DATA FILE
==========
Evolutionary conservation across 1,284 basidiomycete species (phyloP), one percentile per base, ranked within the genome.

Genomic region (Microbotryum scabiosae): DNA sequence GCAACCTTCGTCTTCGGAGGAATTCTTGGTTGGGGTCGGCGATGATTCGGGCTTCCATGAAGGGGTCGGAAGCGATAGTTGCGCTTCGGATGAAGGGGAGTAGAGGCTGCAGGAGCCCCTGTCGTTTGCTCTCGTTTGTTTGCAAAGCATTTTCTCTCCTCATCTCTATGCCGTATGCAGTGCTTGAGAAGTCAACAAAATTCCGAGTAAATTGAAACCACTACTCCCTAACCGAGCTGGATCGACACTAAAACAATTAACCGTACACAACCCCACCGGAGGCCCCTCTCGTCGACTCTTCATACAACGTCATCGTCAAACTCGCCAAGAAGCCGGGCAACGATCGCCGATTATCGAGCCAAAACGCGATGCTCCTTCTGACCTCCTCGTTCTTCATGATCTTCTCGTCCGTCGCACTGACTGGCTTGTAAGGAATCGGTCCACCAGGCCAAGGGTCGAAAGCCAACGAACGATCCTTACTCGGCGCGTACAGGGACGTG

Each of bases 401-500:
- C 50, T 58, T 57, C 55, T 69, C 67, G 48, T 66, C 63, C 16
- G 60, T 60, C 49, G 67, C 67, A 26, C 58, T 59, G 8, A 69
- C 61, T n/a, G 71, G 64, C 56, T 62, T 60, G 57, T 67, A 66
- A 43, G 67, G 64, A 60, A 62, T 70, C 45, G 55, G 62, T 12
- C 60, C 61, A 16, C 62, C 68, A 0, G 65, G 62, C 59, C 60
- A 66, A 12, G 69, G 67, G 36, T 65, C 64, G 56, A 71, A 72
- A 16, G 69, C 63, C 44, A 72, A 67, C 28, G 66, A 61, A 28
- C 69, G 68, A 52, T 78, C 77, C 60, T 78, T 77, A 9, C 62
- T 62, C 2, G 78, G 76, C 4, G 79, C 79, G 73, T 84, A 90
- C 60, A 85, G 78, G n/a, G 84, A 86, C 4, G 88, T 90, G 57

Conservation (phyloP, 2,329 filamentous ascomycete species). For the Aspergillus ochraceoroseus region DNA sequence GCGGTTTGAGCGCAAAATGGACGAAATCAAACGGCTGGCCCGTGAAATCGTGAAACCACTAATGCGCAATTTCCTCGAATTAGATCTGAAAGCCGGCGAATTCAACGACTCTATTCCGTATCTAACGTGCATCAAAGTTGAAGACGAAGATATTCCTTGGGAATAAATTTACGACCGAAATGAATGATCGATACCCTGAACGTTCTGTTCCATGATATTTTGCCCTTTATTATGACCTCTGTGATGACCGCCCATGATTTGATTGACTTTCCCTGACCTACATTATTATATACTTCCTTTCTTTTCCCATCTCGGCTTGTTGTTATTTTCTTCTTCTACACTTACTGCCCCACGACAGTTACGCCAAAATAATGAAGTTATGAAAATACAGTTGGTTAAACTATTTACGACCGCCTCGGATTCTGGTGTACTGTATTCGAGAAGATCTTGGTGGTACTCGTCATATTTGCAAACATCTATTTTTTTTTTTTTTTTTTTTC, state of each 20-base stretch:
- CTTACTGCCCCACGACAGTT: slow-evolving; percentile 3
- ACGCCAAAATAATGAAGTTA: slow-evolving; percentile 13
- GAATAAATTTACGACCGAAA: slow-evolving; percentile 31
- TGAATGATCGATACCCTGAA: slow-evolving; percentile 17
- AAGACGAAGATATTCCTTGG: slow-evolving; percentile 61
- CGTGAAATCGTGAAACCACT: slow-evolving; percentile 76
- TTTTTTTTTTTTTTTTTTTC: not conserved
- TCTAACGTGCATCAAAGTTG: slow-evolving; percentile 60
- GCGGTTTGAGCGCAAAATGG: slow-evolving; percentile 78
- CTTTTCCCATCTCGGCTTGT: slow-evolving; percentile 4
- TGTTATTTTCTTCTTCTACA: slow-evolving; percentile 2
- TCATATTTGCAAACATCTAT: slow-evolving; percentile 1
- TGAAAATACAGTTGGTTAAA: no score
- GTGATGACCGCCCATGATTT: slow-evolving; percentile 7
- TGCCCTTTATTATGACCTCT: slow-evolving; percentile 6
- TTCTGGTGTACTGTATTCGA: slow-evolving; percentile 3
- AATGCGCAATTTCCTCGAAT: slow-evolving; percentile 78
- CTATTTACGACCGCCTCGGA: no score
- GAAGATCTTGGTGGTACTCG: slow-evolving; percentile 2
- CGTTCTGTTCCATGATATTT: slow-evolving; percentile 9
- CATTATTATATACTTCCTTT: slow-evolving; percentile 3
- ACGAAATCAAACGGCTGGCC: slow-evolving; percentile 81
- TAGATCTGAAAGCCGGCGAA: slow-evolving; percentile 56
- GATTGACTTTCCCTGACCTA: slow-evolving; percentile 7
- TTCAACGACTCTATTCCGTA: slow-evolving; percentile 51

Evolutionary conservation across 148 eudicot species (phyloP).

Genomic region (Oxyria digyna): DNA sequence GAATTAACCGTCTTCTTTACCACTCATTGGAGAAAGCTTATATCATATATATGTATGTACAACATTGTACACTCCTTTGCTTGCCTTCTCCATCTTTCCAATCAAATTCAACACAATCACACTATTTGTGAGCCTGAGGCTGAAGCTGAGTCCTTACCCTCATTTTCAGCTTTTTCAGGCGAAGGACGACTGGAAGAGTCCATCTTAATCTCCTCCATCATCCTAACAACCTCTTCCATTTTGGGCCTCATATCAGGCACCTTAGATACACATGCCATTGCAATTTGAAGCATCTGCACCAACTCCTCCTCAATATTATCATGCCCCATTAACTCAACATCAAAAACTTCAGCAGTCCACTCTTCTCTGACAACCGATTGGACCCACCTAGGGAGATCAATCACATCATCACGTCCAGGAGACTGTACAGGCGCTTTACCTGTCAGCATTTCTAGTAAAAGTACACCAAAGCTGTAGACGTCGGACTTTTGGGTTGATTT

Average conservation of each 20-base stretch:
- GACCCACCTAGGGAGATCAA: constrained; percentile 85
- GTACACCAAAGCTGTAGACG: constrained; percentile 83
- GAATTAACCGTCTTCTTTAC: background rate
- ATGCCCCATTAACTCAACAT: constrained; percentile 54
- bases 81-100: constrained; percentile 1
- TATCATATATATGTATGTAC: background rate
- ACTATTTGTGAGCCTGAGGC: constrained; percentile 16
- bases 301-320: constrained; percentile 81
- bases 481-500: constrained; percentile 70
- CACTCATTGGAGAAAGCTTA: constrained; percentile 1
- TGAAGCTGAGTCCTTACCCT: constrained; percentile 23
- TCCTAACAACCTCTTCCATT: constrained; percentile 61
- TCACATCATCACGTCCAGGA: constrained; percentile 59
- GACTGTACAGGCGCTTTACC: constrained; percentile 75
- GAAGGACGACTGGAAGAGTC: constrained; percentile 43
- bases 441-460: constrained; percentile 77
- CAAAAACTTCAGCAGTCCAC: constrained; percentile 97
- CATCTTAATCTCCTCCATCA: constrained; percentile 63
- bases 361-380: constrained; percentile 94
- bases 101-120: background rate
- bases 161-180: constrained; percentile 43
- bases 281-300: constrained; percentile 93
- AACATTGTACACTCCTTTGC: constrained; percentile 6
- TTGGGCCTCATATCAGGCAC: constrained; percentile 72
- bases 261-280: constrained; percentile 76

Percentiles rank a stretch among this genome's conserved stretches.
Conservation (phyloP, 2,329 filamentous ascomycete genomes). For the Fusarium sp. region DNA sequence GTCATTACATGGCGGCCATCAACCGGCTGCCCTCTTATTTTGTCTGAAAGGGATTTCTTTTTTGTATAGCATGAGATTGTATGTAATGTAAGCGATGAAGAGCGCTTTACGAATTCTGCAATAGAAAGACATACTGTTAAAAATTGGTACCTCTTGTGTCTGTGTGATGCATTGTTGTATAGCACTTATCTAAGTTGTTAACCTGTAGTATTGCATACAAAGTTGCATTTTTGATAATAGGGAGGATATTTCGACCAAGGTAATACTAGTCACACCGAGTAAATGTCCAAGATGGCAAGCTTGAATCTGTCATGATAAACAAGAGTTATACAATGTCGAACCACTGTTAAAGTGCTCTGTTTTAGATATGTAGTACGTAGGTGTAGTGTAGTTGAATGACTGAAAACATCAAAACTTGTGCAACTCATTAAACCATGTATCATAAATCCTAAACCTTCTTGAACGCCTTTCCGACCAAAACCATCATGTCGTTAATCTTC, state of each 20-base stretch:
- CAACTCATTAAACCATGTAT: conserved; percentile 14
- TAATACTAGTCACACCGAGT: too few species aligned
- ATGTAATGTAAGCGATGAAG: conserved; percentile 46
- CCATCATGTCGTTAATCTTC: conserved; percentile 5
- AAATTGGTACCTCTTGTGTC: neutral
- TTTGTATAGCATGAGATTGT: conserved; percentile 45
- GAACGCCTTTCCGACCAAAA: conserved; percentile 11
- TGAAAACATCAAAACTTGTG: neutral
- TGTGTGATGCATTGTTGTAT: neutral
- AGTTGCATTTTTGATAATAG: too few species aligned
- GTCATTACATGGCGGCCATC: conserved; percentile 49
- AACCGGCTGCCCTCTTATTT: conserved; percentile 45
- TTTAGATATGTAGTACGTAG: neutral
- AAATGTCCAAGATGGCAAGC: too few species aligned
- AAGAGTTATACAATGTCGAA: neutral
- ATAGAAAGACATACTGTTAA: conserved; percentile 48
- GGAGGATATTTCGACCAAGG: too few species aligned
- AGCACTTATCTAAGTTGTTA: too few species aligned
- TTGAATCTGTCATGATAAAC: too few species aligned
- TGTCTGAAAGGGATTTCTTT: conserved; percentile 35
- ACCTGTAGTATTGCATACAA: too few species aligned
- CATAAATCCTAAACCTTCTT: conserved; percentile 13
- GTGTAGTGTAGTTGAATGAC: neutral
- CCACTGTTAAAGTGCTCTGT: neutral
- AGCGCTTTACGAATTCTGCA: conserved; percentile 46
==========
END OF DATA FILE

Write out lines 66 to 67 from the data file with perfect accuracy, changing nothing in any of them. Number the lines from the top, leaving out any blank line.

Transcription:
- TTGGGCCTCATATCAGGCAC: constrained; percentile 72
- bases 261-280: constrained; percentile 76